Goodman: And now they're the target of main politicians all over the country to -- "We send our food down, and you send immigrants back who are coming here."

Pollan: Yeah, "And we don't want your immigrants." And, you know, we don't understand that these things are connected, that we make a decision in Washington and that this is what leads to an immigration problem. And -- but the dumping of our corn on Mexico is a big part of the immigration problem.

Goodman: Do you know anything about cloned livestock? The Wall Street Journal says cloned livestock are poised to receive FDA clearance.

Pollan: Yeah, well, the FDA has been looking at this. There are techniques now to clone livestock, usually for breeding purposes. If you have a really champion bull, the semen of that bull is very valuable. So, gee, if you could turn that bull into five bulls, wouldn't that be great? Actually, it won't be great. It's the rareness that makes the semen so valuable.

Goodman: What do you mean?

Pollan: Well, if you -- you know, if you multiply your champion bull, the supply will go up and the demand will go down. So -- but, anyway, so the FDA needs approval so that once they're done using these animals for breeding purposes, they can just drop them into the food system as hamburger. And there is some controversy over whether we should be eating cloned livestock. I'm not, you know, familiar with the risks. I'm a skeptic on genetically modifying food. But the specific risk of cloning livestock, I don't know. I don't want to be eating them.

Goodman: You have the French farmer, Jose Bove, who has just gone on a hunger strike to promote a ban on genetically modified crops in France.

Pollan: Yeah, I hadn't known that. The Europeans have reacted much more strongly to genetically modified crops than we have.

Goodman: Why do you think it's so different?

Pollan: A couple reasons. We have a misplaced faith in our FDA, that they've vetted everything and they've taken care of it and they know what's in the food and that they know the genetically modified crops have been fully tested, which, in fact, they have not, whereas the Europeans, after mad cow disease, are very skeptical of their regulators. And when their regulators tell them, "Oh, this stuff is fine," they're like, "Oh, wait. You said that about the beef." So they're much more skeptical. They also perceive it as an American imposition, as part of a cultural imperialism. Even though a lot of the GMO companies are European, the perception is it's Monsanto. And for some reason, the European countries have managed to get under the radar on this issue.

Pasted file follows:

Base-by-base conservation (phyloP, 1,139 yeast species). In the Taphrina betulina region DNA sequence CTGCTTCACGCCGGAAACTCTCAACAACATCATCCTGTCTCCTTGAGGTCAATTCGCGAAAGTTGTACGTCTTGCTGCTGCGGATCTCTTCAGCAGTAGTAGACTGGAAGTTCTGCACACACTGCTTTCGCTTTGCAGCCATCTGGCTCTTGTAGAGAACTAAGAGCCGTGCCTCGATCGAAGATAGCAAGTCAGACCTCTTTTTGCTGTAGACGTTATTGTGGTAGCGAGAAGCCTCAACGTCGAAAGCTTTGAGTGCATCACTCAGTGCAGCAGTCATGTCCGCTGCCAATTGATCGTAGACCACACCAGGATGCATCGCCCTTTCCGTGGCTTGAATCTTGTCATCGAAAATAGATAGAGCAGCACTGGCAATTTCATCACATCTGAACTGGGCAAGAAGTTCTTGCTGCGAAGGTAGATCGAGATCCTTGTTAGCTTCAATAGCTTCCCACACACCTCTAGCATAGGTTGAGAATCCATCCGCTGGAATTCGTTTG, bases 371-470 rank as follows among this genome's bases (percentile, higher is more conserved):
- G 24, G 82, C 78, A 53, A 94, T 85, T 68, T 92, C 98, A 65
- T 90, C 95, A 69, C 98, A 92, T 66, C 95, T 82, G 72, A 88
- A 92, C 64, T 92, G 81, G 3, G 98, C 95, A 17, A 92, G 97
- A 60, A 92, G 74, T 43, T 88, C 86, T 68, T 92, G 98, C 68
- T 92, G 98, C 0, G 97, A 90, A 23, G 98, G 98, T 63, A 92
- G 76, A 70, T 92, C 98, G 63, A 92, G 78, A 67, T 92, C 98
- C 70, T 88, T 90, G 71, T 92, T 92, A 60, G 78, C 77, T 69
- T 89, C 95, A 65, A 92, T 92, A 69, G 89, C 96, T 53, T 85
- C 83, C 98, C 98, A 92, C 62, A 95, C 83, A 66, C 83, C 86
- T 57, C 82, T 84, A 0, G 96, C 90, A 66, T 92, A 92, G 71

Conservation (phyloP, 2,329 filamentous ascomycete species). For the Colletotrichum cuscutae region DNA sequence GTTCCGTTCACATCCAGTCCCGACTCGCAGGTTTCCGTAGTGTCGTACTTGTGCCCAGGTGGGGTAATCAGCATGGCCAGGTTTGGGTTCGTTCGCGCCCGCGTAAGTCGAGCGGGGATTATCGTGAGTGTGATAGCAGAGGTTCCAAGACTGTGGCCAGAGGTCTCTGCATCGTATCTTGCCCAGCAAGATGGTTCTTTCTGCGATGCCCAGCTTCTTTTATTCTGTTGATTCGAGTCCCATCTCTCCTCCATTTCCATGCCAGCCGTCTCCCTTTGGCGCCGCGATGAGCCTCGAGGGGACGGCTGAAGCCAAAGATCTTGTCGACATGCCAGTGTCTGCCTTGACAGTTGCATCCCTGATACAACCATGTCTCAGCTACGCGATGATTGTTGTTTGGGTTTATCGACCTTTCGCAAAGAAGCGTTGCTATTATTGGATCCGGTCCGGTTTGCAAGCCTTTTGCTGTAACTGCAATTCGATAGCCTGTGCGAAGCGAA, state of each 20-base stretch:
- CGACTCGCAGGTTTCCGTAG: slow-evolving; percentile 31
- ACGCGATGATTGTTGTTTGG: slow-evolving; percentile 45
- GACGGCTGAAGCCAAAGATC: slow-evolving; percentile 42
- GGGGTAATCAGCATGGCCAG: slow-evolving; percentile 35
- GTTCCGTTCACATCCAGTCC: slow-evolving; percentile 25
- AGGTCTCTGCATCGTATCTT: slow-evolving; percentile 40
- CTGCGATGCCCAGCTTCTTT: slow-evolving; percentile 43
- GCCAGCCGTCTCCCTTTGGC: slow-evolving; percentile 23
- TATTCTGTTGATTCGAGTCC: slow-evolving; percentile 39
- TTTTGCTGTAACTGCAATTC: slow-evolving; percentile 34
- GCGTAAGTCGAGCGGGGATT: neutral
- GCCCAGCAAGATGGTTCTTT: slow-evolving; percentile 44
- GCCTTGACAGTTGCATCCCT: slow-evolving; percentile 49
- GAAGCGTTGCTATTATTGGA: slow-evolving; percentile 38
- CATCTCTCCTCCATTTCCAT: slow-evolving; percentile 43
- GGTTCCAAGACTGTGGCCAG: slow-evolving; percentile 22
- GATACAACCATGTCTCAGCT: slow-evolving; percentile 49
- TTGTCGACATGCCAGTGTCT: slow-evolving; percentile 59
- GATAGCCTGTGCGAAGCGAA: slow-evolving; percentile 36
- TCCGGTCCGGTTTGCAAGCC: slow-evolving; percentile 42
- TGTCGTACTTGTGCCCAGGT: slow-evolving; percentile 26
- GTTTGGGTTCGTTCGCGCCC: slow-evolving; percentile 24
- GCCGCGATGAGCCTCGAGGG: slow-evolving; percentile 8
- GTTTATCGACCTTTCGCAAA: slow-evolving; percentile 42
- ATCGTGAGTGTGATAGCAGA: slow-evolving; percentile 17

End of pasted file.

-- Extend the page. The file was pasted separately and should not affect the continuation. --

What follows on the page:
Goodman: Does it also have something to do with our media sponsored by food companies?

Pollan: Yeah, it does. And we -- and the fact that our -- we have not labeled it, so nobody knows whether you're eating it or not. I mean, that's been a huge fight. You know, Dennis Kucinich has tried to get labeling. Very simple. You know, he's not saying ban the stuff; he's saying just tell us if we're eating it, which seems like a very reasonable position.

Goodman: And Monsanto fought this.

Pollan: Viciously.

Goodman: They said that if you say it does not have GMO genetically modified organisms in it that that suggests there's something wrong with it, so when Ben & Jerry's tried to do that they weren't allowed.

Pollan: That's right. There's a lot of litigation over that still in Vermont and other states, in California, as well. Now, why is the industry so intent on not having this product regulated -- labeled? Well, they think, rightly, that people wouldn't buy it. And the reason they wouldn't buy it is it offers the consumer nothing, no benefit. Now, if you could -- Americans will eat all sorts of strange things, if there was a benefit. If you could say, well, this genetically modified soy oil will make you skinny, we would buy it, we would eat it. But so far, the traits that they've managed to get into these crops benefit farmers, arguably, and not consumers.

The other reason, I understand, that they resist labeling is that if there were labels, there would be ways to trace outbreaks of allergy. Any kind of health problems associated with GMOs you could tie to a particular food. Right now, if there are any allergies that are tied to a GMO food, you can't prove it. And so, one of the reasons the industry has fought it is that they're vulnerable to that.